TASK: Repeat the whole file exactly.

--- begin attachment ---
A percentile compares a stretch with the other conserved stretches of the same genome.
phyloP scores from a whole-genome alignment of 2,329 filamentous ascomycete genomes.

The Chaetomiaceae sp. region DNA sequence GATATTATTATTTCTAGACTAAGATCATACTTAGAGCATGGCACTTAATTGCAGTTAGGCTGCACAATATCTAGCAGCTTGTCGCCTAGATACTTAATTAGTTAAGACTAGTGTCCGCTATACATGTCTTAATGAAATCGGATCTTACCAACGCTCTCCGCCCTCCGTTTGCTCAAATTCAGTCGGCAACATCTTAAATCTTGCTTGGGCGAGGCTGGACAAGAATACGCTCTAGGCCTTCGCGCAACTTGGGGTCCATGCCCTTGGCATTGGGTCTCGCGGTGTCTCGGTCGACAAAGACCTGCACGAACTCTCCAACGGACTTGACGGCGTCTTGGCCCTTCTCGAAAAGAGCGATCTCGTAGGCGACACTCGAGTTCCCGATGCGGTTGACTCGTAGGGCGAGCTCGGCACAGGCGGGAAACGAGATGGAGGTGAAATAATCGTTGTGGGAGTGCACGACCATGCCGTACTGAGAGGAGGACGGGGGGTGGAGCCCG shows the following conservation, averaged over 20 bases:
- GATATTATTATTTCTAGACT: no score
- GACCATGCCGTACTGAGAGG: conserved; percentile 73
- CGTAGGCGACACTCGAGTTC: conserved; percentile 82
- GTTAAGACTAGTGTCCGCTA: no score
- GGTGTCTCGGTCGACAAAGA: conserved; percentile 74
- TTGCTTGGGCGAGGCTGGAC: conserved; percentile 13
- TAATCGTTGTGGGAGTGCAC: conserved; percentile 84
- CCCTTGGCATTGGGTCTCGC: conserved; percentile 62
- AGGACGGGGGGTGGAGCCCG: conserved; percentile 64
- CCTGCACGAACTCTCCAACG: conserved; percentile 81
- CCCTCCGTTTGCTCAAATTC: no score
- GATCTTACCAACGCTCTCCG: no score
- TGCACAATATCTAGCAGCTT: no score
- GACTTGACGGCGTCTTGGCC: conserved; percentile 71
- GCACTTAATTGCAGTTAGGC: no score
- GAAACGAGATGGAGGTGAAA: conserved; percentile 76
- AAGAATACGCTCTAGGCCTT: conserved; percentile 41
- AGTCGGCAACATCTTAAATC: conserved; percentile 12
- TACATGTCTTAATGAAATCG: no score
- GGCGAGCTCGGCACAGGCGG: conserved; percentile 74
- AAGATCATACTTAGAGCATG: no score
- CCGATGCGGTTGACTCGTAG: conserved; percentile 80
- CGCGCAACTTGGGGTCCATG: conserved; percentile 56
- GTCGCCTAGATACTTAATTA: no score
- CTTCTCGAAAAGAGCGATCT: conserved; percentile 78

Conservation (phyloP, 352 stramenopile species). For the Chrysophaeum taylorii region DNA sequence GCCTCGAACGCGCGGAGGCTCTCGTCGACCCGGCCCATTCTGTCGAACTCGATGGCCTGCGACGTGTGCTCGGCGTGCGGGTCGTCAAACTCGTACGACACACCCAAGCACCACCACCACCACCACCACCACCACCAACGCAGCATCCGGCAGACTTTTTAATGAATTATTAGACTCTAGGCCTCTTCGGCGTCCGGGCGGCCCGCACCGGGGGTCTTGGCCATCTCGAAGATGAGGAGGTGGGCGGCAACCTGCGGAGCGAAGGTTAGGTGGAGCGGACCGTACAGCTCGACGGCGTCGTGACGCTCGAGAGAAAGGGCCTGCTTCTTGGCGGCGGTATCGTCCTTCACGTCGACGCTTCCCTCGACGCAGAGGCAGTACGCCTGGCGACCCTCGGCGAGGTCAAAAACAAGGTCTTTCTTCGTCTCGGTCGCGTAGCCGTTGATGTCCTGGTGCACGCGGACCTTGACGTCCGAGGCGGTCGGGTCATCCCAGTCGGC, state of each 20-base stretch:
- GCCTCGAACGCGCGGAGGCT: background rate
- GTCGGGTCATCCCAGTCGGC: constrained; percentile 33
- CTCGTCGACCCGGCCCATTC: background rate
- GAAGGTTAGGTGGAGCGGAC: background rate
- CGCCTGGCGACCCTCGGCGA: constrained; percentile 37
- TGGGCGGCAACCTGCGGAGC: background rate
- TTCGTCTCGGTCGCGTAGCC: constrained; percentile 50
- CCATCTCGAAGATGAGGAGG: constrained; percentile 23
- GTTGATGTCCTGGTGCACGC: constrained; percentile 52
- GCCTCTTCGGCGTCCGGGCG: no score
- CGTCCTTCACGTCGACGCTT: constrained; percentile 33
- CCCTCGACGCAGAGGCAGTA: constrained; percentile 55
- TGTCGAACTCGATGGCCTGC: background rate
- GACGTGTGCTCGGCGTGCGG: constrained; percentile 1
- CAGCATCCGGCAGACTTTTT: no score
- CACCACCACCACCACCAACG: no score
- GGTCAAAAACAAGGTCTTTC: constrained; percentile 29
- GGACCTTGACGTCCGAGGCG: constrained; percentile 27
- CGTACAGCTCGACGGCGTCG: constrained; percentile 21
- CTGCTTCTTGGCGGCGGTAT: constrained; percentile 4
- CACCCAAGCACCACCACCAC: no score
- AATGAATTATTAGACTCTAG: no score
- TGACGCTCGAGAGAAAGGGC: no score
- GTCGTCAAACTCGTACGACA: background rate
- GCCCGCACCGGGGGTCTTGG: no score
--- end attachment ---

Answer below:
A percentile compares a stretch with the other conserved stretches of the same genome.
phyloP scores from a whole-genome alignment of 2,329 filamentous ascomycete genomes.

The Chaetomiaceae sp. region DNA sequence GATATTATTATTTCTAGACTAAGATCATACTTAGAGCATGGCACTTAATTGCAGTTAGGCTGCACAATATCTAGCAGCTTGTCGCCTAGATACTTAATTAGTTAAGACTAGTGTCCGCTATACATGTCTTAATGAAATCGGATCTTACCAACGCTCTCCGCCCTCCGTTTGCTCAAATTCAGTCGGCAACATCTTAAATCTTGCTTGGGCGAGGCTGGACAAGAATACGCTCTAGGCCTTCGCGCAACTTGGGGTCCATGCCCTTGGCATTGGGTCTCGCGGTGTCTCGGTCGACAAAGACCTGCACGAACTCTCCAACGGACTTGACGGCGTCTTGGCCCTTCTCGAAAAGAGCGATCTCGTAGGCGACACTCGAGTTCCCGATGCGGTTGACTCGTAGGGCGAGCTCGGCACAGGCGGGAAACGAGATGGAGGTGAAATAATCGTTGTGGGAGTGCACGACCATGCCGTACTGAGAGGAGGACGGGGGGTGGAGCCCG shows the following conservation, averaged over 20 bases:
- GATATTATTATTTCTAGACT: no score
- GACCATGCCGTACTGAGAGG: conserved; percentile 73
- CGTAGGCGACACTCGAGTTC: conserved; percentile 82
- GTTAAGACTAGTGTCCGCTA: no score
- GGTGTCTCGGTCGACAAAGA: conserved; percentile 74
- TTGCTTGGGCGAGGCTGGAC: conserved; percentile 13
- TAATCGTTGTGGGAGTGCAC: conserved; percentile 84
- CCCTTGGCATTGGGTCTCGC: conserved; percentile 62
- AGGACGGGGGGTGGAGCCCG: conserved; percentile 64
- CCTGCACGAACTCTCCAACG: conserved; percentile 81
- CCCTCCGTTTGCTCAAATTC: no score
- GATCTTACCAACGCTCTCCG: no score
- TGCACAATATCTAGCAGCTT: no score
- GACTTGACGGCGTCTTGGCC: conserved; percentile 71
- GCACTTAATTGCAGTTAGGC: no score
- GAAACGAGATGGAGGTGAAA: conserved; percentile 76
- AAGAATACGCTCTAGGCCTT: conserved; percentile 41
- AGTCGGCAACATCTTAAATC: conserved; percentile 12
- TACATGTCTTAATGAAATCG: no score
- GGCGAGCTCGGCACAGGCGG: conserved; percentile 74
- AAGATCATACTTAGAGCATG: no score
- CCGATGCGGTTGACTCGTAG: conserved; percentile 80
- CGCGCAACTTGGGGTCCATG: conserved; percentile 56
- GTCGCCTAGATACTTAATTA: no score
- CTTCTCGAAAAGAGCGATCT: conserved; percentile 78

Conservation (phyloP, 352 stramenopile species). For the Chrysophaeum taylorii region DNA sequence GCCTCGAACGCGCGGAGGCTCTCGTCGACCCGGCCCATTCTGTCGAACTCGATGGCCTGCGACGTGTGCTCGGCGTGCGGGTCGTCAAACTCGTACGACACACCCAAGCACCACCACCACCACCACCACCACCACCAACGCAGCATCCGGCAGACTTTTTAATGAATTATTAGACTCTAGGCCTCTTCGGCGTCCGGGCGGCCCGCACCGGGGGTCTTGGCCATCTCGAAGATGAGGAGGTGGGCGGCAACCTGCGGAGCGAAGGTTAGGTGGAGCGGACCGTACAGCTCGACGGCGTCGTGACGCTCGAGAGAAAGGGCCTGCTTCTTGGCGGCGGTATCGTCCTTCACGTCGACGCTTCCCTCGACGCAGAGGCAGTACGCCTGGCGACCCTCGGCGAGGTCAAAAACAAGGTCTTTCTTCGTCTCGGTCGCGTAGCCGTTGATGTCCTGGTGCACGCGGACCTTGACGTCCGAGGCGGTCGGGTCATCCCAGTCGGC, state of each 20-base stretch:
- GCCTCGAACGCGCGGAGGCT: background rate
- GTCGGGTCATCCCAGTCGGC: constrained; percentile 33
- CTCGTCGACCCGGCCCATTC: background rate
- GAAGGTTAGGTGGAGCGGAC: background rate
- CGCCTGGCGACCCTCGGCGA: constrained; percentile 37
- TGGGCGGCAACCTGCGGAGC: background rate
- TTCGTCTCGGTCGCGTAGCC: constrained; percentile 50
- CCATCTCGAAGATGAGGAGG: constrained; percentile 23
- GTTGATGTCCTGGTGCACGC: constrained; percentile 52
- GCCTCTTCGGCGTCCGGGCG: no score
- CGTCCTTCACGTCGACGCTT: constrained; percentile 33
- CCCTCGACGCAGAGGCAGTA: constrained; percentile 55
- TGTCGAACTCGATGGCCTGC: background rate
- GACGTGTGCTCGGCGTGCGG: constrained; percentile 1
- CAGCATCCGGCAGACTTTTT: no score
- CACCACCACCACCACCAACG: no score
- GGTCAAAAACAAGGTCTTTC: constrained; percentile 29
- GGACCTTGACGTCCGAGGCG: constrained; percentile 27
- CGTACAGCTCGACGGCGTCG: constrained; percentile 21
- CTGCTTCTTGGCGGCGGTAT: constrained; percentile 4
- CACCCAAGCACCACCACCAC: no score
- AATGAATTATTAGACTCTAG: no score
- TGACGCTCGAGAGAAAGGGC: no score
- GTCGTCAAACTCGTACGACA: background rate
- GCCCGCACCGGGGGTCTTGG: no score